Israeli Cleric Bans Girls As Young As 5 From Riding Bicycles

The ban on bicycle riding for women is the latest in a series of harsh restrictions imposed by the Haredi ultra-orthodox society.


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Apparently, it’s not just Saudi clerics who ban women from operating vehicles. An ultra-orthodox Israeli rabbi has just prohibited females from riding bicycles, as well.

The Jewish cleric of the Jerusalem neighborhood of Nahloat has banned girls ages 5 and older from riding bicycles, deeming the activity as “provocative.”

The rabbi said riding bicycles could “cause serious damage to their modesty” and the seats on the vehicles caused girls to sit in a “provocative” way, according to an Israeli news website.

“We inform parents that they are obligated to forbid their daughters from age 5 and up from acting in this illegitimate way,” the controversial decree stated.

The rabbi who issued the draconian edict is part of the ultra-Orthodox Haredi sect of Judaism that rejects modernism. He is also a disappointing reminder of the double-standards and discrimination that exists hand to hand with religious radicalism.

Read More: Vigilante Orthodox Rabbis Arrested For Kidnapping Husbands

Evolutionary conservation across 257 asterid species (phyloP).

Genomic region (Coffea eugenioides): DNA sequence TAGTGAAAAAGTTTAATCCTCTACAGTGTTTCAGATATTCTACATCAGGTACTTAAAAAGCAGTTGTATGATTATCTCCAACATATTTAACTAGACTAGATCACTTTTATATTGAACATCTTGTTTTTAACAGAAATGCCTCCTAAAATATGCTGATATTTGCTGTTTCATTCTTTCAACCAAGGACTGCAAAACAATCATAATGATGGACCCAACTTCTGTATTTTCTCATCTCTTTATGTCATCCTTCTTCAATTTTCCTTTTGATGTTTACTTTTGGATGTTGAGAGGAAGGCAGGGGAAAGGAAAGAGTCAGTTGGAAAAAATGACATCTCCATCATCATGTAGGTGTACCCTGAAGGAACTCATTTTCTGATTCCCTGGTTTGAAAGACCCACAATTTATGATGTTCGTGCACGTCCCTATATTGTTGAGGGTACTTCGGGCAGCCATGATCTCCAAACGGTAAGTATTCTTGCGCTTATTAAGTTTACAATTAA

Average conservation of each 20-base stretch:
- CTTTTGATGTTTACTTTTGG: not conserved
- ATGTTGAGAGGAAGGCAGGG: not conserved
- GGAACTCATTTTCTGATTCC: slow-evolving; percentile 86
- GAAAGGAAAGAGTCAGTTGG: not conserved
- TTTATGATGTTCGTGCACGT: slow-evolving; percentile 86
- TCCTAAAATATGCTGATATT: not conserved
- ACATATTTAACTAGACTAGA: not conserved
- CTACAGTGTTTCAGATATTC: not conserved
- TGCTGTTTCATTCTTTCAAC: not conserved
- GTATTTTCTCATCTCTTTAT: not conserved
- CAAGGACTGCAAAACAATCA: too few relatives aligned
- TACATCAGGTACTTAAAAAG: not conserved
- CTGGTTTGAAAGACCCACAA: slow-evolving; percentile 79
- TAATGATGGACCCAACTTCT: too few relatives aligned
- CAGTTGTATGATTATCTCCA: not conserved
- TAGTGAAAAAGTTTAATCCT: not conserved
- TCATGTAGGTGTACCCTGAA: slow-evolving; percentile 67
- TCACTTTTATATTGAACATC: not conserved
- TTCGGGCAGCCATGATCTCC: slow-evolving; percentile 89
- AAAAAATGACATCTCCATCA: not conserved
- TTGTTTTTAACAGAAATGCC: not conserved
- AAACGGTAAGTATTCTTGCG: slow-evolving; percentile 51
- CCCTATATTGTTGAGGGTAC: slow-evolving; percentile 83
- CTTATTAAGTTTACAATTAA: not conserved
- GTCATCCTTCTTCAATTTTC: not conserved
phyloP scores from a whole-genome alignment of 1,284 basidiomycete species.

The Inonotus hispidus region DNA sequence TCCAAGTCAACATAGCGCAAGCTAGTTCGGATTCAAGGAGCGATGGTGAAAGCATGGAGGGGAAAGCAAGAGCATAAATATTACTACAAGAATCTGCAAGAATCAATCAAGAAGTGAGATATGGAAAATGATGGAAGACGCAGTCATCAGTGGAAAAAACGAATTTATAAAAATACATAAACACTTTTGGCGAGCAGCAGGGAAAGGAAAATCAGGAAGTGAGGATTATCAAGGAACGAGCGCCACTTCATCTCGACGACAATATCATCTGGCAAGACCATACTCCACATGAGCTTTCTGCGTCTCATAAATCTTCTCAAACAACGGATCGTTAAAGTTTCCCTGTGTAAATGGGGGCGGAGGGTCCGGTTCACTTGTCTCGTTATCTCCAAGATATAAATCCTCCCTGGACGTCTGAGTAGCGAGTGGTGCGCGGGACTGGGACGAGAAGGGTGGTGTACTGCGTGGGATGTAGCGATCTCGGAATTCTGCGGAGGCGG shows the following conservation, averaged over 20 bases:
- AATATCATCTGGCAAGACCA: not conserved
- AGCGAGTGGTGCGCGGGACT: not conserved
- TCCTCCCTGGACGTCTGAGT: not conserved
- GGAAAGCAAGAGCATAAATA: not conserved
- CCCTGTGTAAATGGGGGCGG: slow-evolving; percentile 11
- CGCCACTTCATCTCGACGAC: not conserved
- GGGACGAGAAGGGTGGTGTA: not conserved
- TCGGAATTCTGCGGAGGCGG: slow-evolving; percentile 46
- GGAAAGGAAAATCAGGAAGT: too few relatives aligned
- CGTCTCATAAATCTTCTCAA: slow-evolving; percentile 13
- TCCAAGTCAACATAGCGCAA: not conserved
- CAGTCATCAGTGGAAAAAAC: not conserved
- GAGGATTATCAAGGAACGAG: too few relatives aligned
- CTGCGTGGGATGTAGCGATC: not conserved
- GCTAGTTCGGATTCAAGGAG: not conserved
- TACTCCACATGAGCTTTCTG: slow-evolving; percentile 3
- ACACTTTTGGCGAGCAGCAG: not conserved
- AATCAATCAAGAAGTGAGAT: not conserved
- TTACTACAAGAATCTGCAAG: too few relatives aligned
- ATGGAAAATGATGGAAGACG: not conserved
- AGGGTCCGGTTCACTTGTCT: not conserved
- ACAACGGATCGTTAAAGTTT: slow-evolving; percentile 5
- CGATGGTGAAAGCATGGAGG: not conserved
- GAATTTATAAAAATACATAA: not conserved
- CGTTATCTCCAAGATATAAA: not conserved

And it’s not just bicycles they find damaging to the female population. In December 2015, Rabbi Aviezer Peletz said the “spiritual damage” to women in the city of Bnei Brak, who sought higher education, would be more damaging than the Holocaust.

“The furnaces of this generation are burning more than the furnaces of Auschwitz, more than the cellars of the inquisition with all their tortures, these are spiritual furnaces,” said Peletz, during a simmering debate in the Haredi community over the Education Ministry’s efforts to stop a quota system limiting admissions of Sephardic girls to secondary schools.

The Israeli public petitioned the country’s national airline, El Al, to “stop the bullying, intimidation and discrimination against women” on its planes, when some Jewish conservatives refused to be seated next to women who weren’t part of their immediate family. And the seating discrimination is not just limited to aerial vehicles but extends to automobiles as well, where women are forced to ride at the back of the buses.

At one point, the Orthodox communities even demanded separate cars for men and women on Jerusalem’s light railway, but the suggestion was shot down by the government.

 Banner/Thumbnail Credits: Reuters

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